In Oregon, a small plumbing business is generally defined as having 1-2 employees and less than $500,000 in annual revenue. Here are the typical annual premium ranges for the major insurance policies a smaller plumbing contractor would need:

General Liability Insurance
Typical Premium Range: $3,800 – $13,000

General liability insurance is essential to cover legal costs, settlements, and judgments resulting from third party bodily injury or property damage claims. As a plumbing business interacting regularly with customers, accidents and unintentional damage are risks you encounter routinely. General liability insurance protects your business assets in these situations.

Workers’ Compensation Insurance
Typical Premium Range: $1,100 – $2,000

Workers’ compensation insurance covers medical expenses and lost wages for employees who suffer job-related illnesses or injuries. It’s mandatory for nearly all employers in Oregon. Premiums are based on payroll and an assigned risk class code. Plumbing has a moderately low risk code compared to professions like roofing.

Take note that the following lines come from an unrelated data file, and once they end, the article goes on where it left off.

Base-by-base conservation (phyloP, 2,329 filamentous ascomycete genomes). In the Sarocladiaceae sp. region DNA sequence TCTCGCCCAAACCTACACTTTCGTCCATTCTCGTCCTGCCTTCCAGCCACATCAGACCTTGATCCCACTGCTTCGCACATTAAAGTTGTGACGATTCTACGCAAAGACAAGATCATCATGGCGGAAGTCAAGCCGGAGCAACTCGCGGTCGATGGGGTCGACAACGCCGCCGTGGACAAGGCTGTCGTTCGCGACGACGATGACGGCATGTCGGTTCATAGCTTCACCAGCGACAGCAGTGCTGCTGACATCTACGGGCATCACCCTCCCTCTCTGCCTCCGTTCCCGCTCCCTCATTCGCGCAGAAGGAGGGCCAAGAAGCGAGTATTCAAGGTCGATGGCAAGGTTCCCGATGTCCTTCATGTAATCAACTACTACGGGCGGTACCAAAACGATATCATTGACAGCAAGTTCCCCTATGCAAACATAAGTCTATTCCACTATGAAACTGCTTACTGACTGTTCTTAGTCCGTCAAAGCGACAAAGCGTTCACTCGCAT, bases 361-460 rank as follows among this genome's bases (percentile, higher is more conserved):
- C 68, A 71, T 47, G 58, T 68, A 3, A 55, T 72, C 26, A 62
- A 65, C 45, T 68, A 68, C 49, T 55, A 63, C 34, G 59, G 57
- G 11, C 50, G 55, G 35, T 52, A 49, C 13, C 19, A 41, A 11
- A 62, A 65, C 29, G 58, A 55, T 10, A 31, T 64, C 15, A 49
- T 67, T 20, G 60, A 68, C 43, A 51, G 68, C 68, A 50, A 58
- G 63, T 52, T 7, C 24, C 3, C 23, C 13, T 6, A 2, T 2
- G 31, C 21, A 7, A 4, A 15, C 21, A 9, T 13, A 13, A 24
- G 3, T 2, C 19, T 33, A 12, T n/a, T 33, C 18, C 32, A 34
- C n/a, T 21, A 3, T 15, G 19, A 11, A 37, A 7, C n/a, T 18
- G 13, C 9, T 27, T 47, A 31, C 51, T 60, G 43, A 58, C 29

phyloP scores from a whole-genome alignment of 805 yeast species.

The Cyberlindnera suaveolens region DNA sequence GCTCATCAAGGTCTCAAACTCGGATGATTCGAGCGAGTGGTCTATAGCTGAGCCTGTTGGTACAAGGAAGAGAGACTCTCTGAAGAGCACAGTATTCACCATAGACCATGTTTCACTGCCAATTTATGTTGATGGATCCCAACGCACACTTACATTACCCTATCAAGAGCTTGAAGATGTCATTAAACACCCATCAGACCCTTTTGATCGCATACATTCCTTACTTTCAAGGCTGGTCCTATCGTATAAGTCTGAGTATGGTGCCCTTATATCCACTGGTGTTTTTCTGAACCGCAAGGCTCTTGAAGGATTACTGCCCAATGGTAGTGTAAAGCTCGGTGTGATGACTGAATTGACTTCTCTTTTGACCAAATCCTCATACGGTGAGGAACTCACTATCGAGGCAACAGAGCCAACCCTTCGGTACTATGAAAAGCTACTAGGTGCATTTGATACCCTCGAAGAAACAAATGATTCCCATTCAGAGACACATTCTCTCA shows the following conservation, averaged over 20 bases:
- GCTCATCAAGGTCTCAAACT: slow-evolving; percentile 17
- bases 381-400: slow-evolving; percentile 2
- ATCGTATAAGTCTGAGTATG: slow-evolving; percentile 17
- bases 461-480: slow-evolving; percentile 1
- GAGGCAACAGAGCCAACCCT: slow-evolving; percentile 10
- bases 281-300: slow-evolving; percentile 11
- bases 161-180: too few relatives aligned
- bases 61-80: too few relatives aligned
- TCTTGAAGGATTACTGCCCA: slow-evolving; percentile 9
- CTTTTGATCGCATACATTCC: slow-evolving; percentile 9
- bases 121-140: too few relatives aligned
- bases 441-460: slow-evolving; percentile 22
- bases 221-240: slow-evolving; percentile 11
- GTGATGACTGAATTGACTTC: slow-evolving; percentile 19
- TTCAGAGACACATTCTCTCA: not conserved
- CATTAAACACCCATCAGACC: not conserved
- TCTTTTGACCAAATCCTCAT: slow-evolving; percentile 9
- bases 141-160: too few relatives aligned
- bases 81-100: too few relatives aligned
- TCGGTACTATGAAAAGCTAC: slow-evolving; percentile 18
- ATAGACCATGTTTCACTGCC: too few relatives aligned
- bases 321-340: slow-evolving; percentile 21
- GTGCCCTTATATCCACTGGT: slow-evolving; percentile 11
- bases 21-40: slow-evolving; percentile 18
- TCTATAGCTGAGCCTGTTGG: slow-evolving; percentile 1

Surety Bonds
Typical Premium Range: $100 – $500

Most municipalities require plumbing contractors to obtain surety bonds to be licensed in their jurisdiction. The bond is typically $5,000 – $10,000 and you pay 1%-5% of that amount as the annual premium. The cost does not rise much based on company size.

Medium Plumbing Business Insurance Costs

A medium-sized plumbing business typically has 3 employees and brings in $500,000 in annual revenue. Here are the standard premium ranges at this business scale:

General Liability Insurance
Typical Premium Range: $15,000 – $26,000

The wide premium range stems from greater variation in work volume. Payroll also expands with more employees, driving up costs.

Workers’ Compensation
Typical Premium Range: $3,400 – $6,000

Additional employees and payroll elevate workers’ comp costs due to increased injury likelihood.

Surety Bonds
Typical Premium Range: $100 – $500

Requirements usually don’t rise with moderate business growth.

Large Plumbing Business Insurance Costs

For a plumbing contractor, being large-scale means having over 10 employees and more than $1 million in yearly revenue. Here are typical premiums for big plumbing operations:

General Liability Insurance
Typical Premium Range: $30,000 – $60,000+

The drastic rise in premium range demonstrates the impact business growth has on liability insurance costs. Work volume is hugely amplified compared to a smaller company.

Workers’ Compensation
Typical Premium Range: $5,600 – $10,000+

A large roster of employees exponentially increases workers’ comp exposure due to the high probability of claims.

Surety Bonds
Typical Premium Range: $500 – $1,500+